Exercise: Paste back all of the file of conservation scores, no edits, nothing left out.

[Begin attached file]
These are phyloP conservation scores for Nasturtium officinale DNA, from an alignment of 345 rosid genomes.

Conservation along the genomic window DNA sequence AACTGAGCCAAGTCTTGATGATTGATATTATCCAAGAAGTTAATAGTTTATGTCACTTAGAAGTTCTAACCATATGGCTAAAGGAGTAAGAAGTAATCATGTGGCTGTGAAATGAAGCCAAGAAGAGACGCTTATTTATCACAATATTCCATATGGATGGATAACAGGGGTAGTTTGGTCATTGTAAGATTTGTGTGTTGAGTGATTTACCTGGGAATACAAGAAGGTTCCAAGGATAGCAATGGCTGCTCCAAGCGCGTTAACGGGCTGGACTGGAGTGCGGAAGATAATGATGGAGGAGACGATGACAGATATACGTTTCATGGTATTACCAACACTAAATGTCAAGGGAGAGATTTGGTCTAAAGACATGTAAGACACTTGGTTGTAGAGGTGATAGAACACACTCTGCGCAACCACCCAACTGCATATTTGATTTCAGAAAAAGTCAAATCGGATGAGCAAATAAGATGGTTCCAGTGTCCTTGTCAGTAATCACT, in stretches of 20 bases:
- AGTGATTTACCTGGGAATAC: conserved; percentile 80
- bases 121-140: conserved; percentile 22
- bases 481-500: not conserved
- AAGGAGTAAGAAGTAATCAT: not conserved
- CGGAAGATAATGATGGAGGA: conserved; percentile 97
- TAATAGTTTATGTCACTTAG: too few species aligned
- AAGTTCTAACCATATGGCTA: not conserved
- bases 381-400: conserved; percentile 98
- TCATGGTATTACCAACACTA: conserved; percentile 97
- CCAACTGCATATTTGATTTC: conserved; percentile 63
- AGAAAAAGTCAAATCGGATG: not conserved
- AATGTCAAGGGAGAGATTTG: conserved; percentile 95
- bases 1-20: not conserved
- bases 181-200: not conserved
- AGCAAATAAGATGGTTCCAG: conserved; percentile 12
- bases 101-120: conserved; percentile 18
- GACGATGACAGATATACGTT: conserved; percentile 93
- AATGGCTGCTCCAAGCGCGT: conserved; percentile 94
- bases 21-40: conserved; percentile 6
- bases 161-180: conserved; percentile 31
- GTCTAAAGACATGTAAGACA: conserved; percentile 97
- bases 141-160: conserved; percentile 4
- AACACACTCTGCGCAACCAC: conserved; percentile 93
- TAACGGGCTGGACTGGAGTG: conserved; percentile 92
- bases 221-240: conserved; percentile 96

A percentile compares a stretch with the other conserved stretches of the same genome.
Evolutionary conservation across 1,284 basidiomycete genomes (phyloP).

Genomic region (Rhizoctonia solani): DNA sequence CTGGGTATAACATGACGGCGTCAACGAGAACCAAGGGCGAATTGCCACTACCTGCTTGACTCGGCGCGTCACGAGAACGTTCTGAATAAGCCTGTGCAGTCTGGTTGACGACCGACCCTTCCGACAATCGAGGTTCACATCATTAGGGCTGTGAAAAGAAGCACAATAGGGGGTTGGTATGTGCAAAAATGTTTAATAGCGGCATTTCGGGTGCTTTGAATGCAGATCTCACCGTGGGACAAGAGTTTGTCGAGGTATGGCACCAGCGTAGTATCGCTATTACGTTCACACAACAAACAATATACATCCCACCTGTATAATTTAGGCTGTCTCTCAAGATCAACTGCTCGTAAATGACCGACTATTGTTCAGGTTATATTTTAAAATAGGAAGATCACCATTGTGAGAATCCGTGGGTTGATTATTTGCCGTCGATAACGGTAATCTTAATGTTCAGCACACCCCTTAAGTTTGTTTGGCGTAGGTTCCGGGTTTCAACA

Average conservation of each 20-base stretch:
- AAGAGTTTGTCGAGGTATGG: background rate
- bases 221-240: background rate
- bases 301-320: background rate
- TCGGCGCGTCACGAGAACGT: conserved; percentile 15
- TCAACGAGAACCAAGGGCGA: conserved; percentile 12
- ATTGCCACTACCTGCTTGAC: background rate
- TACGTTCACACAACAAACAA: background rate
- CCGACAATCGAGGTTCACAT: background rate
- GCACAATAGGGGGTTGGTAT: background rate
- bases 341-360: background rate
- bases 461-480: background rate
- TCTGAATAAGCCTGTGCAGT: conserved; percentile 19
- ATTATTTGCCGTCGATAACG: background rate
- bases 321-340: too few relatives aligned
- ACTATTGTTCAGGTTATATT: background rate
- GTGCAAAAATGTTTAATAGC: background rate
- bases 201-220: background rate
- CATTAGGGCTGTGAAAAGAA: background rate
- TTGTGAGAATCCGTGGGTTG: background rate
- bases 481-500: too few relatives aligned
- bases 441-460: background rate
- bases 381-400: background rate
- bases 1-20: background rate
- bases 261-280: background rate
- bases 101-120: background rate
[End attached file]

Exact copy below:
These are phyloP conservation scores for Nasturtium officinale DNA, from an alignment of 345 rosid genomes.

Conservation along the genomic window DNA sequence AACTGAGCCAAGTCTTGATGATTGATATTATCCAAGAAGTTAATAGTTTATGTCACTTAGAAGTTCTAACCATATGGCTAAAGGAGTAAGAAGTAATCATGTGGCTGTGAAATGAAGCCAAGAAGAGACGCTTATTTATCACAATATTCCATATGGATGGATAACAGGGGTAGTTTGGTCATTGTAAGATTTGTGTGTTGAGTGATTTACCTGGGAATACAAGAAGGTTCCAAGGATAGCAATGGCTGCTCCAAGCGCGTTAACGGGCTGGACTGGAGTGCGGAAGATAATGATGGAGGAGACGATGACAGATATACGTTTCATGGTATTACCAACACTAAATGTCAAGGGAGAGATTTGGTCTAAAGACATGTAAGACACTTGGTTGTAGAGGTGATAGAACACACTCTGCGCAACCACCCAACTGCATATTTGATTTCAGAAAAAGTCAAATCGGATGAGCAAATAAGATGGTTCCAGTGTCCTTGTCAGTAATCACT, in stretches of 20 bases:
- AGTGATTTACCTGGGAATAC: conserved; percentile 80
- bases 121-140: conserved; percentile 22
- bases 481-500: not conserved
- AAGGAGTAAGAAGTAATCAT: not conserved
- CGGAAGATAATGATGGAGGA: conserved; percentile 97
- TAATAGTTTATGTCACTTAG: too few species aligned
- AAGTTCTAACCATATGGCTA: not conserved
- bases 381-400: conserved; percentile 98
- TCATGGTATTACCAACACTA: conserved; percentile 97
- CCAACTGCATATTTGATTTC: conserved; percentile 63
- AGAAAAAGTCAAATCGGATG: not conserved
- AATGTCAAGGGAGAGATTTG: conserved; percentile 95
- bases 1-20: not conserved
- bases 181-200: not conserved
- AGCAAATAAGATGGTTCCAG: conserved; percentile 12
- bases 101-120: conserved; percentile 18
- GACGATGACAGATATACGTT: conserved; percentile 93
- AATGGCTGCTCCAAGCGCGT: conserved; percentile 94
- bases 21-40: conserved; percentile 6
- bases 161-180: conserved; percentile 31
- GTCTAAAGACATGTAAGACA: conserved; percentile 97
- bases 141-160: conserved; percentile 4
- AACACACTCTGCGCAACCAC: conserved; percentile 93
- TAACGGGCTGGACTGGAGTG: conserved; percentile 92
- bases 221-240: conserved; percentile 96

A percentile compares a stretch with the other conserved stretches of the same genome.
Evolutionary conservation across 1,284 basidiomycete genomes (phyloP).

Genomic region (Rhizoctonia solani): DNA sequence CTGGGTATAACATGACGGCGTCAACGAGAACCAAGGGCGAATTGCCACTACCTGCTTGACTCGGCGCGTCACGAGAACGTTCTGAATAAGCCTGTGCAGTCTGGTTGACGACCGACCCTTCCGACAATCGAGGTTCACATCATTAGGGCTGTGAAAAGAAGCACAATAGGGGGTTGGTATGTGCAAAAATGTTTAATAGCGGCATTTCGGGTGCTTTGAATGCAGATCTCACCGTGGGACAAGAGTTTGTCGAGGTATGGCACCAGCGTAGTATCGCTATTACGTTCACACAACAAACAATATACATCCCACCTGTATAATTTAGGCTGTCTCTCAAGATCAACTGCTCGTAAATGACCGACTATTGTTCAGGTTATATTTTAAAATAGGAAGATCACCATTGTGAGAATCCGTGGGTTGATTATTTGCCGTCGATAACGGTAATCTTAATGTTCAGCACACCCCTTAAGTTTGTTTGGCGTAGGTTCCGGGTTTCAACA

Average conservation of each 20-base stretch:
- AAGAGTTTGTCGAGGTATGG: background rate
- bases 221-240: background rate
- bases 301-320: background rate
- TCGGCGCGTCACGAGAACGT: conserved; percentile 15
- TCAACGAGAACCAAGGGCGA: conserved; percentile 12
- ATTGCCACTACCTGCTTGAC: background rate
- TACGTTCACACAACAAACAA: background rate
- CCGACAATCGAGGTTCACAT: background rate
- GCACAATAGGGGGTTGGTAT: background rate
- bases 341-360: background rate
- bases 461-480: background rate
- TCTGAATAAGCCTGTGCAGT: conserved; percentile 19
- ATTATTTGCCGTCGATAACG: background rate
- bases 321-340: too few relatives aligned
- ACTATTGTTCAGGTTATATT: background rate
- GTGCAAAAATGTTTAATAGC: background rate
- bases 201-220: background rate
- CATTAGGGCTGTGAAAAGAA: background rate
- TTGTGAGAATCCGTGGGTTG: background rate
- bases 481-500: too few relatives aligned
- bases 441-460: background rate
- bases 381-400: background rate
- bases 1-20: background rate
- bases 261-280: background rate
- bases 101-120: background rate